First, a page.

Death of the Filibuster

A couple good columns this morning from before the actual action.  First, Greg Koger:

A “right” is meaningless if it can be abolished when someone actually tries to use it. If Republicans are willing to abolish the right to filibuster Supreme Court nominations so they can force President Trump’s nominees through the Senate, Democrats lose nothing by making them follow through on their threat. Indeed, this “nuclear option” improves the debate over nominations by making them more transparent…

Since the 1960s, there has been an ideological struggle over the composition of the Supreme Court, but this war has mostly been waged in the shadows. Senators have acquiesced in every nomination that reached the Senate floor except Robert Bork’s in 1987. This deference, combined with the Republicans’ willingness to “go nuclear” to force Trump’s nominees through the chamber, means that the minority party is unlikely to have much influence on future nominations, with or without the “right” to filibuster. The Senate is better off without this farce.

The real constraint on nominations lies in the democratic process. Even when nominees say as little as possible about issues or cases, as Neil Gorsuch did, senators know the real question is whether to continue the direction of the Roberts court in striking down campaign-finance laws, granting religious exemptions from regulations to for-profit corporations, restricting abortion, and allowing states free rein to manipulate electoral rules to advantage the party in power.

And EJ Dionne:

Why are Democrats filibustering Judge Neil Gorsuch? Because they’ve had enough with the politics of power-grabbing and bullying.

At the root of this fight is a long-term conservative effort to dominate the Supreme Court and turn it to the political objectives of the right.

This is thus about far more than retaliation, however understandable, for the Senate Republicans’ refusal to give even a hearing to Judge Merrick Garland, President Barack Obama’s nominee for the seat Gorsuch would fill. Behind the current judicial struggle lies a series of highly politicized Supreme Court rulings…

So let’s can all of these original-sin arguments about who started what and when in our struggles over the judiciary. From Bush v. Gore to Citizens United to Shelby County, it is the right wing that chose to thrust the court into the middle of electoral politics in an entirely unprecedented and hugely damaging way.

And the Republican-led Senate was ready to use any means necessary to hold on to this partisan advantage. When Obama chose Garland for the court, he picked the nominee Republicans themselves had said they could confirm…

In the coming days, we will hear moans about how terrible filibustering a Supreme Court choice is. Democrats will be dismissed as catering to “their base.” Justified outrage over the blockade against Garland will be reduced to score-settling, as if those who started a fight should be allowed to recast themselves as pious, gentle peace-lovers when the other side dares to strike back…

It’s said that with the odds against them in this fight, progressives would be wise to back off now and wait for the next battle. But graciousness and tactical caution have only emboldened the right. It’s past time to have it out. From now on, conservatives must encounter tough resistance as they try to turn the highest court in the land into a cog in their political machine.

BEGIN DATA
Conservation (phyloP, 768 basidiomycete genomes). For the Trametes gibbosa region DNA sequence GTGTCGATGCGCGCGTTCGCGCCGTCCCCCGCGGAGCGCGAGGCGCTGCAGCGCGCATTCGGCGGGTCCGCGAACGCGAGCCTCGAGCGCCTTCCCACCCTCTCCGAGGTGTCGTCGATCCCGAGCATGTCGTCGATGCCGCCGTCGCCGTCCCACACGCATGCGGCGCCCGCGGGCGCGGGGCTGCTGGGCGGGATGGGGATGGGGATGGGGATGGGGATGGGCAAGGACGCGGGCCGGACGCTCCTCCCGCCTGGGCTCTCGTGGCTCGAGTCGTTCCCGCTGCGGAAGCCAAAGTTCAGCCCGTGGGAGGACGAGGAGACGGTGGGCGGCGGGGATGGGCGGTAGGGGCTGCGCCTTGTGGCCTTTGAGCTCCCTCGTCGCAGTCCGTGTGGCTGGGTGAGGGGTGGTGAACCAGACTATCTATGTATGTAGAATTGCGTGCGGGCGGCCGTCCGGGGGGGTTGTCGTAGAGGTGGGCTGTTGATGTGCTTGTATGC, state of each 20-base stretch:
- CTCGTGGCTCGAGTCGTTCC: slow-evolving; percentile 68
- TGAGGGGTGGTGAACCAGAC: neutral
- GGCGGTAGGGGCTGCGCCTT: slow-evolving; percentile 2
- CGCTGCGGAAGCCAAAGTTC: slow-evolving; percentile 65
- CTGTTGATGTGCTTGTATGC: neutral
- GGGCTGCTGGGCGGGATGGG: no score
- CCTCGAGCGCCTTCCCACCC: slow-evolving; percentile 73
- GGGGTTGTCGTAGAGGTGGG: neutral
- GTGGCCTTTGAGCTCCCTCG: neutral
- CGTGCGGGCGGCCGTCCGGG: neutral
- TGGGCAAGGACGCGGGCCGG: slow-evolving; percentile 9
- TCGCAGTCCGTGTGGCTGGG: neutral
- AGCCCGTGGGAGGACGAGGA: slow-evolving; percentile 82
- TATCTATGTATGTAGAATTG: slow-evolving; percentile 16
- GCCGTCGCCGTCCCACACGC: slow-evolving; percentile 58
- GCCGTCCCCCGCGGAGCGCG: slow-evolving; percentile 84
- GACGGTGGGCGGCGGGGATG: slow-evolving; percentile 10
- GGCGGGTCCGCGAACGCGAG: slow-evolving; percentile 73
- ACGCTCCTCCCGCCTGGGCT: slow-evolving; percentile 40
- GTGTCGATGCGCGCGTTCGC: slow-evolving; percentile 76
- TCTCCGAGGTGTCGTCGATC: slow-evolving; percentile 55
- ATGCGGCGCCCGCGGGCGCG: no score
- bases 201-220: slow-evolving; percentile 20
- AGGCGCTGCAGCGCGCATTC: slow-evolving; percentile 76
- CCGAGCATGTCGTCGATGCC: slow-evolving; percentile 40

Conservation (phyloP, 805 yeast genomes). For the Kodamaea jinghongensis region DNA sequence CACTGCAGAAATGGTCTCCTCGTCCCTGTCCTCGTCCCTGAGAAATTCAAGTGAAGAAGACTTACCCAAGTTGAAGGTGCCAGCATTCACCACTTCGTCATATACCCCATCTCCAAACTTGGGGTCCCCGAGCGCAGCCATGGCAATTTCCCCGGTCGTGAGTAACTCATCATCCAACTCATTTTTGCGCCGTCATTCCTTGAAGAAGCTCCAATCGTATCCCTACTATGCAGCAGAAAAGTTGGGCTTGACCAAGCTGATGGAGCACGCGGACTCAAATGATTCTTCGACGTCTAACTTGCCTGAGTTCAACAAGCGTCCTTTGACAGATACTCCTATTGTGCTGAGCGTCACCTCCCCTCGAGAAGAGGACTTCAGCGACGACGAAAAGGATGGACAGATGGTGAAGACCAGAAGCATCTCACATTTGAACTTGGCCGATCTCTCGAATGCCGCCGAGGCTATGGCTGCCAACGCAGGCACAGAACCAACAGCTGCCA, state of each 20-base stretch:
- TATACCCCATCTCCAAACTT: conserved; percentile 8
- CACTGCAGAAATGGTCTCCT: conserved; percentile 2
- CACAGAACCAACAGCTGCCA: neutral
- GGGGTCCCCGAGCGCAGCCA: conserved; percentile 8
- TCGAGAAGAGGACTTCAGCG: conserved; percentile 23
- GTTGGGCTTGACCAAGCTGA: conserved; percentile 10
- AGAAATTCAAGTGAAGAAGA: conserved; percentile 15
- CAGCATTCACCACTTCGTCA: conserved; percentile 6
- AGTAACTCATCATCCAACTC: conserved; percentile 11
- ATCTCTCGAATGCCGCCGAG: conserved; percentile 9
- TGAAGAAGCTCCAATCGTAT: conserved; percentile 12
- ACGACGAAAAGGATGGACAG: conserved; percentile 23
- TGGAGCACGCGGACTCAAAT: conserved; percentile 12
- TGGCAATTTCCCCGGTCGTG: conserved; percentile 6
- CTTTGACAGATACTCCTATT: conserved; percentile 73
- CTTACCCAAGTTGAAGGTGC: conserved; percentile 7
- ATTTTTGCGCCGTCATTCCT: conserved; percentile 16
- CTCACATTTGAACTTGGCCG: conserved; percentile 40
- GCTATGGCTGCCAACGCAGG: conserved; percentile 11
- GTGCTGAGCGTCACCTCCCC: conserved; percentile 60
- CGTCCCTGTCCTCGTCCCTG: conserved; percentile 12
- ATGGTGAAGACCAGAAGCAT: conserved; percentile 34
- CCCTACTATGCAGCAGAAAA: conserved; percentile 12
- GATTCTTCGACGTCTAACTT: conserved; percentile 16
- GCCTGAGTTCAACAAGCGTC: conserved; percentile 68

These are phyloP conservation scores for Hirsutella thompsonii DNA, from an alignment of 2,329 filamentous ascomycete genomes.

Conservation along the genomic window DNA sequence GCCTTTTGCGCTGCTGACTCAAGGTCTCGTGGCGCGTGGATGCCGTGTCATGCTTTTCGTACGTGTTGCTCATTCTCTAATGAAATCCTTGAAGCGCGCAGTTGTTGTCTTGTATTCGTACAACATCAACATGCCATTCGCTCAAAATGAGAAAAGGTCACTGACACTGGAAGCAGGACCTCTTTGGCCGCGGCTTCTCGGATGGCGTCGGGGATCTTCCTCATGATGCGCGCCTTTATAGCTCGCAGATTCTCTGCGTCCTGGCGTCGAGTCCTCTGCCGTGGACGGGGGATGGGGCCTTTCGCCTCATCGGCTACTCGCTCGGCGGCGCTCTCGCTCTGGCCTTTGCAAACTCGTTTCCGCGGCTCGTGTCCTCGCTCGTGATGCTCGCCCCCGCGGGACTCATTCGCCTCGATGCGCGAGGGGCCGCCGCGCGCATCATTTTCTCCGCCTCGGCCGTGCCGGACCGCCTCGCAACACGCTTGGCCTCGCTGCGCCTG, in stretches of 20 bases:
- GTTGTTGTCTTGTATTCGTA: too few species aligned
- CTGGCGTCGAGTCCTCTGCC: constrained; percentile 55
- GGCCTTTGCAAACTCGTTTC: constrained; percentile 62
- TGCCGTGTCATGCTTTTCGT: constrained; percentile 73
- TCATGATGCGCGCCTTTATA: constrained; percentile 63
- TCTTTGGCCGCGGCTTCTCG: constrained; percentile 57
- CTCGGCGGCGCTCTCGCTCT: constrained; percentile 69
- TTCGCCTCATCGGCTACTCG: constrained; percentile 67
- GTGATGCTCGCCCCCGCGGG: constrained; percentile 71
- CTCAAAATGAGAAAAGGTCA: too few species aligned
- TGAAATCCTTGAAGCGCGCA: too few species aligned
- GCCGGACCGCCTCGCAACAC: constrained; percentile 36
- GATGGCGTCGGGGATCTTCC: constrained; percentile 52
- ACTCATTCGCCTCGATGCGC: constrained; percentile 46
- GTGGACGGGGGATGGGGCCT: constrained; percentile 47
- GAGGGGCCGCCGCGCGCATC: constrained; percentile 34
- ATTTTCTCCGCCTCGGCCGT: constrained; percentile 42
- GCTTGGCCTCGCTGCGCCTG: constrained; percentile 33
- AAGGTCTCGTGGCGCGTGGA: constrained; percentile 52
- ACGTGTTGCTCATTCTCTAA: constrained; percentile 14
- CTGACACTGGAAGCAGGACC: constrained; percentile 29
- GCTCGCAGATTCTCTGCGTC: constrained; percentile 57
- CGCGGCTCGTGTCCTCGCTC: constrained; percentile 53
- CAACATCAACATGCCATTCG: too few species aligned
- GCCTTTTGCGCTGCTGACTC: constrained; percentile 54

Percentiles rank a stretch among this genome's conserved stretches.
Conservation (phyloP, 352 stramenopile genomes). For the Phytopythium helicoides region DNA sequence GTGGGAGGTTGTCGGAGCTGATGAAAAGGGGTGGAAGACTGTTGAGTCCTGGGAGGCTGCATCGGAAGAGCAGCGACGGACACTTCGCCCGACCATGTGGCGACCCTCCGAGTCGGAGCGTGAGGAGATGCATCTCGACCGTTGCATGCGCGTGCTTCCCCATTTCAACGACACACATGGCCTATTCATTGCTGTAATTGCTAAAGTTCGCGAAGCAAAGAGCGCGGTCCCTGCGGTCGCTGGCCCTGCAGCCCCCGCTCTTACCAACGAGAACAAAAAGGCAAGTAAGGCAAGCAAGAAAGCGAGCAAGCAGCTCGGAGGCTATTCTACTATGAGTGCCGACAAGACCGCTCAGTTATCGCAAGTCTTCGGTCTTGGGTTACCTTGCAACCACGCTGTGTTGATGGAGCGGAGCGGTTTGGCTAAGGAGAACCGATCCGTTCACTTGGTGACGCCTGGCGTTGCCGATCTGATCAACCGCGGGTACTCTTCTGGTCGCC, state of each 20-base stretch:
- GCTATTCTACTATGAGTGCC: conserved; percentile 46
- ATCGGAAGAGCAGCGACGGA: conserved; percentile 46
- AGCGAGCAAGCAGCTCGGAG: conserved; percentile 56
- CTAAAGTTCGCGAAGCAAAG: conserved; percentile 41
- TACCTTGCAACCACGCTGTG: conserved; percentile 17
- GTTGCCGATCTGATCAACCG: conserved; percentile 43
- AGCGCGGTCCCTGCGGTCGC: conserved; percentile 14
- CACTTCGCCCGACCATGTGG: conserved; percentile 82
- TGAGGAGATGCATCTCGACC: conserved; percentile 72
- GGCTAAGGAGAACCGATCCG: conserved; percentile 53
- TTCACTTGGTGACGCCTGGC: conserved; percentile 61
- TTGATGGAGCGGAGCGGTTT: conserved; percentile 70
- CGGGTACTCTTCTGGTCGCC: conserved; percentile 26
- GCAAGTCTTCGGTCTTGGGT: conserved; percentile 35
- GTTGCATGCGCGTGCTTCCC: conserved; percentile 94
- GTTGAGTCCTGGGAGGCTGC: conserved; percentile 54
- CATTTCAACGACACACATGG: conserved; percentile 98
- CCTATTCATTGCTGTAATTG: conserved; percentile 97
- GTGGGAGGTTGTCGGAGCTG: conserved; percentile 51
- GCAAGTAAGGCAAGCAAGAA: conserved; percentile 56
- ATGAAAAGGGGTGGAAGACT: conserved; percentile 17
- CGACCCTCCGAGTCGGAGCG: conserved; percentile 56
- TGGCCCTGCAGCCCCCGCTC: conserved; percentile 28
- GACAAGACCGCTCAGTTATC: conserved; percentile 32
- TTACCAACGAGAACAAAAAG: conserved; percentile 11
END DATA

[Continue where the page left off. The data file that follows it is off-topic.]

Yep.  Yep. The Republicans were going to get Gorsuch.  Period.  But, damn, there’s got to be some consequences for them running roughshod all over norms.  Had Democrats not filibustered, that would have just encouraged even more norm-breaking from Republicans.

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Stupid politics, version MMCVI

Pretty sure I’ve written about our stupid NC law limited craft brewers before (I don’t like any beer– craft or not– but damn do I hate stupid laws).  This Charlotte Observer article is about the interest group lobbying fight between the craft brewers and the beer distributors.  Only one side actually has a sensible argument:

The brewers, led by Charlotte’s John Marrino of Olde Mecklenburg Brewery and Todd and Suzie Ford of NoDa Brewing, want to change the law that forces them to contract with distributors once their annual production hits 25,000 barrels. They say that’s not only costly but would lead to curtailed growth and employee layoffs. They support House Bill 500, which would raise the cap…

“For a Republican, to me this is a classic free market exercise,” said Graham, who plans to talk with legislative leaders.

It’s also a classic free market exercise for a Democrat.  And an example of needless, rent-seeking over-regulation at the behest of the wholesalers that suits no political principle, except the one about the wholesalers being huge political donors in recent years.

So, what’s their argument for preserving the status quo:

Tim Kent, executive director the Beer & Wine Wholesalers, said his group will mount its own grassroots campaign with its 5,600 employees, who live in legislative districts across the state.

The brewery production issue, he said, “affects our business and affects our livelihood.”

Got that?  5600 people in the Beer and Wine Wholesale business stand to have their livelihood affected.  No matter that the policy makes no sense, just, hey, that’s 5600 jobs (not like they’d all disappear anyway).  Maybe the wholesalers should spend less on lobbying and just give out some money to these 5600 people.  Anyway, the idea that we should have a stupid policy just because some portion of 5600 people across a state would stand to lose their jobs or have less income is really just ridiculous.

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